Maintaining Combat Capability

Fuel and ammunition shortages were not the only things that could bring operational exploitation to a premature end. Even more serious were insupportable losses, especially in armor. To avoid premature culmination, which would sacrifice the opportunities created by a successful breakthrough, the Red Army paid increasing attention to the repair and restoration of damaged equipment and the replacement of casualties. The system that evolved during the war is best illustrated through the example of keeping up tank and SAU numbers. Maintaining combat capabilities started before an operation began. Every effort was made to bring participating units and formations up to—and, if possible, over—strength, with their weapons and equipment ready for many days of intense usage. Factory-new tanks and SAUs would replace as many worn or outdated ones as possible (the latter would often remain in quiet sectors while their crews were shipped to the assembly area to pick up their new ones for the next operation). Others whose tracks and engines had already been subject to considerable wear and tear would, wherever possible, have at least their most timeworn items replaced. In practice, this was the main means by which the viability of formations was maintained. During the conduct of an operation, the provision of fresh replacements while operating at a high tempo in the enemy’s depth was not a practical option (unless there was an operational pause), even if they were available.

Planning for force regeneration during the course of an operation had to take into account uneven loss rates from two causes: combat (destroyed or, more commonly, damaged) and noncombat (mechanical breakdown or badly mired). By far the heaviest casualties from enemy action would be suffered during the breakthrough. Ideally, these losses would be incurred mostly by the combined-arms armies, with the mobile groups being used only to complete the penetration. Of course, if the operation did not develop as planned and a clean breach was not achieved, an attritional struggle would develop, the casualty rate would remain high, and the depth achieved would be limited; for example, in the Orel Operation, it took Fourth Tank Army ten days to penetrate the defense, and it lost 83.9 percent of its T-34s. During exploitation operations, by contrast, average daily loss rates would remain low. However, there would be increases, sometimes sharp ones, during the penetration of defense lines in the enemy’s depth, when drawn into fighting in built-up areas, when forcing major water obstacles, or (usually as the operation was culminating) during enemy counterattacks; for instance, in the L’vov-Sandomir Operation, over 50 percent of First Guards Tank Army’s losses were incurred during the establishment and subsequent defense of the Sandomir bridgehead over the Vistula. The incidence of noncombat losses depended substantially on the duration of the operation, the terrain it crossed, and the weather. Also important, however, was the state of equipment maintenance. The frequency and extent of mechanical failures were noticeably reduced as the war progressed and driver training and unit-level maintenance improved; for example, 334 tanks and SAUs of First Guards Tank Army failed in the Belgorod-Khar’kov Operation, but only 105 during the Vistula-Oder Operation, even though the army in the latter was 30 percent larger. Generalizing very broadly, 70 percent of the tanks and SAUs requiring recovery and repair had been battle damaged, and 30 percent had suffered technical malfunctions or become bogged down.

The system for restoring unserviceable tanks and SAUs and returning them to combat units was designed to cope with maneuver operations at a high tempo. At each level, responsibility for the regeneration of combat power rested with the higher commander. He distributed his assets to reinforce his subordinate formations according to the importance of their missions and the likely strength of the opposition, being prepared to switch resources to different axes as operational requirements dictated. At front level, a reserve was generally held to ensure that adequate facilities were available in the most critical area and at the most critical time.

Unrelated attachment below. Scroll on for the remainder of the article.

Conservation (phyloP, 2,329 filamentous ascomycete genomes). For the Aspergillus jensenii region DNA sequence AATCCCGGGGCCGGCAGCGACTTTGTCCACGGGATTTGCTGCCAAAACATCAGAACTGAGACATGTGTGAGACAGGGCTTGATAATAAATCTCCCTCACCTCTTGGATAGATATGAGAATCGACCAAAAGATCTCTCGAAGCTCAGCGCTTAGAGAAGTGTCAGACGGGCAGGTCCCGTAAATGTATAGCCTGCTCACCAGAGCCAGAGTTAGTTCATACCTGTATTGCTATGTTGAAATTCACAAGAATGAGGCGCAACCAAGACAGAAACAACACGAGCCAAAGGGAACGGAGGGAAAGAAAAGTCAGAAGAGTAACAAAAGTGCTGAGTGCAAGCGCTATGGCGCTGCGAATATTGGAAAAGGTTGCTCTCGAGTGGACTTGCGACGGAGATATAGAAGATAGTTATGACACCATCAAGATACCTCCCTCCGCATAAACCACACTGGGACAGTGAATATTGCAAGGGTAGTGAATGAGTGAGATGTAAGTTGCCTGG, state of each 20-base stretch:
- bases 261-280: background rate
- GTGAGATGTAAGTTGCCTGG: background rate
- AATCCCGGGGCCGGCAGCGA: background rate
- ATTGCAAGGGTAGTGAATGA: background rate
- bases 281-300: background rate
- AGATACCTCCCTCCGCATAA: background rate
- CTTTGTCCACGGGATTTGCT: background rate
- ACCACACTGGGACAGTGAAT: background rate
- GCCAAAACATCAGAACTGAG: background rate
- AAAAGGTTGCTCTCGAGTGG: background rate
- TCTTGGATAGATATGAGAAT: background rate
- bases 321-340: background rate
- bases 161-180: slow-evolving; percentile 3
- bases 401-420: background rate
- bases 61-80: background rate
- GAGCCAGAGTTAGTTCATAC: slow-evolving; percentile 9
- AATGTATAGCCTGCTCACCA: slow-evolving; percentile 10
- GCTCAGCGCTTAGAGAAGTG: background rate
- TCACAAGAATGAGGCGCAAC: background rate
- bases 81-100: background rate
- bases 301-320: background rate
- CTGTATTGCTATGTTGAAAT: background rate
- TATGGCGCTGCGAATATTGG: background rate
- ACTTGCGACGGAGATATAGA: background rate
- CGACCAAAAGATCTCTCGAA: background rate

Units possessed a minimal technical capability that was sufficient only for routine maintenance and the simplest of repairs. Thus, brigades would undertake work requiring no more than two hours. The mobile tank repair bases of corps and armies would establish technical observation posts in the areas where their units and formations had done their heaviest fighting. These would direct evacuation subunits and units in the collection of the casualties inflicted in the latest battle in order to concentrate them at damaged vehicle collection points (save those needing less than six hours of work, which were dealt with on the spot). The repair units would then arrive to work on the contents of these collection points. There was strict prioritization in the execution of repair work. Top priority went to those requiring running repairs needing no more than six to eight hours; then jobs taking up to twelve hours were tackled. Corps repair shops would then move on to repairs requiring twelve to eighteen hours if they remained in the area long enough. If, however, the operation was developing at a satisfactory tempo, they would have to hurry on to the next damaged vehicle collection point, possibly quite distant, usually leaving many relatively minor jobs undone. Army facilities would take their place, and once they had completed the easier jobs, they would start on medium repairs requiring one, two, or even three days. They too would frequently have to move on before completing all the medium repairs. Major repairs would be left to front workshops, but they rarely had time to get to these after catching up with the backlog of medium repairs that resulted from a high rate of advance. An example of the system at work is provided by the two damaged vehicle collection points leapfrogging forward to operate 40 to 50 km (25 to 30 miles) apart in the zone of First Guards Tank Army during the Vistula-Oder Operation. During the forty days of their involvement (which did not end with the army’s transition to defense), one moved three times and the other five times, spending from three to sixteen days at each location. Between them, they repaired 227 armored vehicles and eliminated lesser malfunctions in another 356; 88 were back-loaded to front workshops. Largely as a result of their work, on 1 February 1945 the army’s serviceable tank and SAU strength was 577, or 76 percent of its starting strength. (Second Guards Tank Army did not fare so well, ending up with 495 tanks and SAUs at the conclusion of the operation, 59 percent of its initial 838.)